Marbles; what a great idea! You can dial in the right amount with the number of marbles you add. I like that! I expect they will need to be sanitized well; but yeah, that'll work.

I've already instructed the Mrs. not to throw out any more empty bottles. I expect I will have to buy a couple of cases for this first batch, but after that we may do reruns on the wine we keep and use new for those we gift. Thanks for the advice; greatly appreciated.
 

Turock

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Put the marbles in some meta solution for a few minutes, then add to carboy.

If you have a recycle center that you access, look in the glass container for bottles. Also, many wine supply shops will have cases of used bottles for sale. When you start out in this hobby, money goes pretty fast--it takes a while to get your supplies up to par. Has happened to all of us.

Get your wine drinking friends to save bottles for you. I hate spending money on them when so many are tossed out.

Welcome to the hobby(obsession)
 

robie

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Acquire 2 or 3 gallon jugs. They are great for storing cleaners and sanitizers.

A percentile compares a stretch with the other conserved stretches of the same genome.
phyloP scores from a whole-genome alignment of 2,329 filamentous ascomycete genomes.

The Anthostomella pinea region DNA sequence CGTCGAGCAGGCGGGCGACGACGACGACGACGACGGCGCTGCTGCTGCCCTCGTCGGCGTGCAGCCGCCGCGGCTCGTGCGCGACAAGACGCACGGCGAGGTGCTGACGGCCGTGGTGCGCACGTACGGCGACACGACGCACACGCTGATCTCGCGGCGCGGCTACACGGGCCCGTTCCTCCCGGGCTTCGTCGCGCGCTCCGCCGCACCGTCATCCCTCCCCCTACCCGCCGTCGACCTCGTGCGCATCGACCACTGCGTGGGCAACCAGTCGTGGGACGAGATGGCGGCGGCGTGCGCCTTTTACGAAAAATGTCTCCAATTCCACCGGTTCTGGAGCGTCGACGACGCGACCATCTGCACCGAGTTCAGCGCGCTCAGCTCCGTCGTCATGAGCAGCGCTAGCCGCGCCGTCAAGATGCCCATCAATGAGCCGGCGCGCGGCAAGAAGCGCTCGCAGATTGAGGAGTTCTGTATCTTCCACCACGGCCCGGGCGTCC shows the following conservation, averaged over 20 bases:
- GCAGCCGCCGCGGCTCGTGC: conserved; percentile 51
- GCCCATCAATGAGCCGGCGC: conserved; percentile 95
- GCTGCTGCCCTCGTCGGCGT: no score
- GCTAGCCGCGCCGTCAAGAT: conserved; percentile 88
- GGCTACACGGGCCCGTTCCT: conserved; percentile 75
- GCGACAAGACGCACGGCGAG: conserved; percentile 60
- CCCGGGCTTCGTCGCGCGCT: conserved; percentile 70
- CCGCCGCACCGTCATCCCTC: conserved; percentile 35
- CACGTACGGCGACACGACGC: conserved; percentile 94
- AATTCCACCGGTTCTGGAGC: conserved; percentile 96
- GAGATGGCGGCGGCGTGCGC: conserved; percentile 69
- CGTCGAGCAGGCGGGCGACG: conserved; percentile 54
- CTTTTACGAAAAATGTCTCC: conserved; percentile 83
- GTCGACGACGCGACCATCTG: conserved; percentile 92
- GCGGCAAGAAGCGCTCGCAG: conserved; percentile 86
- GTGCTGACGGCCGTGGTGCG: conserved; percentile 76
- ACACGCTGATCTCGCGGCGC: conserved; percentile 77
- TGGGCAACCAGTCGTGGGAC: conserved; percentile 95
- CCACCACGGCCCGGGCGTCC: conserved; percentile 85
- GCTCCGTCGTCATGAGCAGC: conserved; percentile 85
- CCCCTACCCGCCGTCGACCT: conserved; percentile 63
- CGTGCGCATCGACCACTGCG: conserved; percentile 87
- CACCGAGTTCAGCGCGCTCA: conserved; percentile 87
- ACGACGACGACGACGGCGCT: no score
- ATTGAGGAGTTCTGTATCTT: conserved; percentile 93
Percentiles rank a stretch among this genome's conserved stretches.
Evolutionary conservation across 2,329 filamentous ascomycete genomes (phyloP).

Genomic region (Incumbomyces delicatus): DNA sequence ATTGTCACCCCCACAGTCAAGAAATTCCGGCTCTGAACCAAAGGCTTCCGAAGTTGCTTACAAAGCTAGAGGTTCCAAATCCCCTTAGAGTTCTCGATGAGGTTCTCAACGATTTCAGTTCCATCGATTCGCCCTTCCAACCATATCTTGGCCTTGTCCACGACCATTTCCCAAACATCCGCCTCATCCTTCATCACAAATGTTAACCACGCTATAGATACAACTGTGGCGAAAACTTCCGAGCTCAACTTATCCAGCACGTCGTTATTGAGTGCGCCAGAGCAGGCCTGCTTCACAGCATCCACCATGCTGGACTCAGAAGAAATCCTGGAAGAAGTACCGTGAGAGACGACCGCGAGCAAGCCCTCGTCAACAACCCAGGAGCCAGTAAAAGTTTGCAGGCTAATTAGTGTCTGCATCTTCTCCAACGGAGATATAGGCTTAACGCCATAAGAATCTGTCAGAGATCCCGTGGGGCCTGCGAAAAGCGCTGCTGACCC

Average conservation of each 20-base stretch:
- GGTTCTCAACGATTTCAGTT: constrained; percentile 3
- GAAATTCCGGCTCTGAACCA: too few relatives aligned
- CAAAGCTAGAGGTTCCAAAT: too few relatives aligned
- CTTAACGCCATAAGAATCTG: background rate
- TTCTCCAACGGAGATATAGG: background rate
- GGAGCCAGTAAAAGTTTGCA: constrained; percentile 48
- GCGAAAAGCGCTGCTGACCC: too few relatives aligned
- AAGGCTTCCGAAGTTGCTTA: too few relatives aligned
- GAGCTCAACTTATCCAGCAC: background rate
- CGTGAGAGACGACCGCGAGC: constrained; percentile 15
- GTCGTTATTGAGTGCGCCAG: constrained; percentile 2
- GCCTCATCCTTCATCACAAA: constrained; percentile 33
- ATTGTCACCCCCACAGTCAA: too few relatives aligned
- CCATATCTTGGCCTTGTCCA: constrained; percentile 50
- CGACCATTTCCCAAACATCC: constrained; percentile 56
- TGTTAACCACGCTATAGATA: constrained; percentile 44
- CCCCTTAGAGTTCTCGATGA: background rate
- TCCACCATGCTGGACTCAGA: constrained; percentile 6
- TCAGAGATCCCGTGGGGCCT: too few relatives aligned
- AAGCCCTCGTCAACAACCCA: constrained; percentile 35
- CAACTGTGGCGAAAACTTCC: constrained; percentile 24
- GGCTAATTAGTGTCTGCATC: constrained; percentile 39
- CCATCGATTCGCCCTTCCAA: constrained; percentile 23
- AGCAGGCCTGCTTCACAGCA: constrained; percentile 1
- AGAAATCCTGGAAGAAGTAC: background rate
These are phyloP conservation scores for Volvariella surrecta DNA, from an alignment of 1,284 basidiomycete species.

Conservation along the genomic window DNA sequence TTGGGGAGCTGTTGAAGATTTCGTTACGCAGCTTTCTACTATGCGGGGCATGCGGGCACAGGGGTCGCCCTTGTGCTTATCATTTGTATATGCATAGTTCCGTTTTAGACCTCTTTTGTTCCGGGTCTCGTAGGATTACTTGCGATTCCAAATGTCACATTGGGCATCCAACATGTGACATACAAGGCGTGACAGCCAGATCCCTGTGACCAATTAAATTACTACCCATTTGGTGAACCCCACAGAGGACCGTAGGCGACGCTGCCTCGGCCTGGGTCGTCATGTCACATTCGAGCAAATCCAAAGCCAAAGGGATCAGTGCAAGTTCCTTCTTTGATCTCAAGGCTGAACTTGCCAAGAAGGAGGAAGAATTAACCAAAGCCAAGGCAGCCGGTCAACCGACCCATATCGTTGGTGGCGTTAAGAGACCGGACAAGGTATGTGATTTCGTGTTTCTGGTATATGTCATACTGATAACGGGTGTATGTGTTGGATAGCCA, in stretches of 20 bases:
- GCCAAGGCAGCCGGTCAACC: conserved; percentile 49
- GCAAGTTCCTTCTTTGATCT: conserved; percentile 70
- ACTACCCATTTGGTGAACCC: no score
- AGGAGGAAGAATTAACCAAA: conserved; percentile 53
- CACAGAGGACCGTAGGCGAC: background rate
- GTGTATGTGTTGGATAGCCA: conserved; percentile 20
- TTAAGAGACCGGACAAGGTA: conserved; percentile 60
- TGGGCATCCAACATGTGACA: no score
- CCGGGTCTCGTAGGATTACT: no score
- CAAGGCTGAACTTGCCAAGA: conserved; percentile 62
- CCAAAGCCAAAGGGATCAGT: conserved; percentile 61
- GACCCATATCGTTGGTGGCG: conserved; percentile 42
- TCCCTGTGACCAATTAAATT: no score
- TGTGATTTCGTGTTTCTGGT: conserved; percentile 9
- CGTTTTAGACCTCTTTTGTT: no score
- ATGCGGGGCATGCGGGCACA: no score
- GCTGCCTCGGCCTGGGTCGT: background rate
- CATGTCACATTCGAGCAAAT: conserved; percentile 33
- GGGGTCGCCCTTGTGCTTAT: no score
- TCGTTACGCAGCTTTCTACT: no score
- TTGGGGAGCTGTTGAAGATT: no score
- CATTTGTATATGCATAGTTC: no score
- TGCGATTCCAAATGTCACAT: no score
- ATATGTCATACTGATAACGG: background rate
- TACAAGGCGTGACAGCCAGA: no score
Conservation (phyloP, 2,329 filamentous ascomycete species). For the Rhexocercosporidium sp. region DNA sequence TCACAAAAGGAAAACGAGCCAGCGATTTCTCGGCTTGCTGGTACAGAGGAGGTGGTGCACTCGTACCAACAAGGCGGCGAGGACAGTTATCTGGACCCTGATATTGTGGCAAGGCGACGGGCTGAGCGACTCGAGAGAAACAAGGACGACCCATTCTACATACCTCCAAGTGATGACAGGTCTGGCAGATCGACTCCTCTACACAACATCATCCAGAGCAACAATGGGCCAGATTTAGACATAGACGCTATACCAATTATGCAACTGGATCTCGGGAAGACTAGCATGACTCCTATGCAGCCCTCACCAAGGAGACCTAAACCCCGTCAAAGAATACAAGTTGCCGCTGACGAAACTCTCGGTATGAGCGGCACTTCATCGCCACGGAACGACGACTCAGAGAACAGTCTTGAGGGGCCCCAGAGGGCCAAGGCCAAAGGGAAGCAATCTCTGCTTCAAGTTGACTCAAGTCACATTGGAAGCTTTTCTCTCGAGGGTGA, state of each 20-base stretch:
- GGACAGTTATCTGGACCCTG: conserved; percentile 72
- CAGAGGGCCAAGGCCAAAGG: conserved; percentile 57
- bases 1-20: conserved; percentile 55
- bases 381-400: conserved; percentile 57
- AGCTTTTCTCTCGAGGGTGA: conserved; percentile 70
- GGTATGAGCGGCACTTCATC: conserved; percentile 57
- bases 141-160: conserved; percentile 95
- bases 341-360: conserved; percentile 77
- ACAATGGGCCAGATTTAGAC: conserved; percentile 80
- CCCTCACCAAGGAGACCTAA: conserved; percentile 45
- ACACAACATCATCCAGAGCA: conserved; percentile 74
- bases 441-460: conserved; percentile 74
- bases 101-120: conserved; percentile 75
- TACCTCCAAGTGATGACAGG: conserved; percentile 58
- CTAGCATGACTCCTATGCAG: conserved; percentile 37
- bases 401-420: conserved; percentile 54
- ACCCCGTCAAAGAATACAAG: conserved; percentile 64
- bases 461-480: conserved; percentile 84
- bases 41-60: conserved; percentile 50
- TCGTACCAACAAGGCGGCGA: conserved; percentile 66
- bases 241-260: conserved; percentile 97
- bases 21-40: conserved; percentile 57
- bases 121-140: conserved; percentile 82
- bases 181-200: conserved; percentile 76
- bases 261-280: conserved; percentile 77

I like to have several 3 gallon carboys as well. That's because I sometimes like to split a 6 gallon batch (after fermentation) and do different things to each half.

Remember you don't need to top off until after all alcohol fermentation is completed. That means top off after you rack from secondary.

I always end up with 30 bottles for my 6 gallon kits. At each racking, I save the sediment in a small glass jar, store it in the frig until it settles again. Once it settles in a week or so, I use a sanitized turkey baster to draw the clean wine off the top of the sediment and reclaim it. I still have to top off some, but not nearly as much.
 
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KellyF

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I understand the need for topping off. My question is how to store top off wine and whether you need to process it the same as the main batch. Say you end up with some extra wine after the primary fermentation and you put it in some bottles or a jug. Can you store it sealed in the refrigerator? I assume you need to monitor and add SO2 or else it’ll have its own issues. I’m trying to find an efficient way to manage the wine.
 

sour_grapes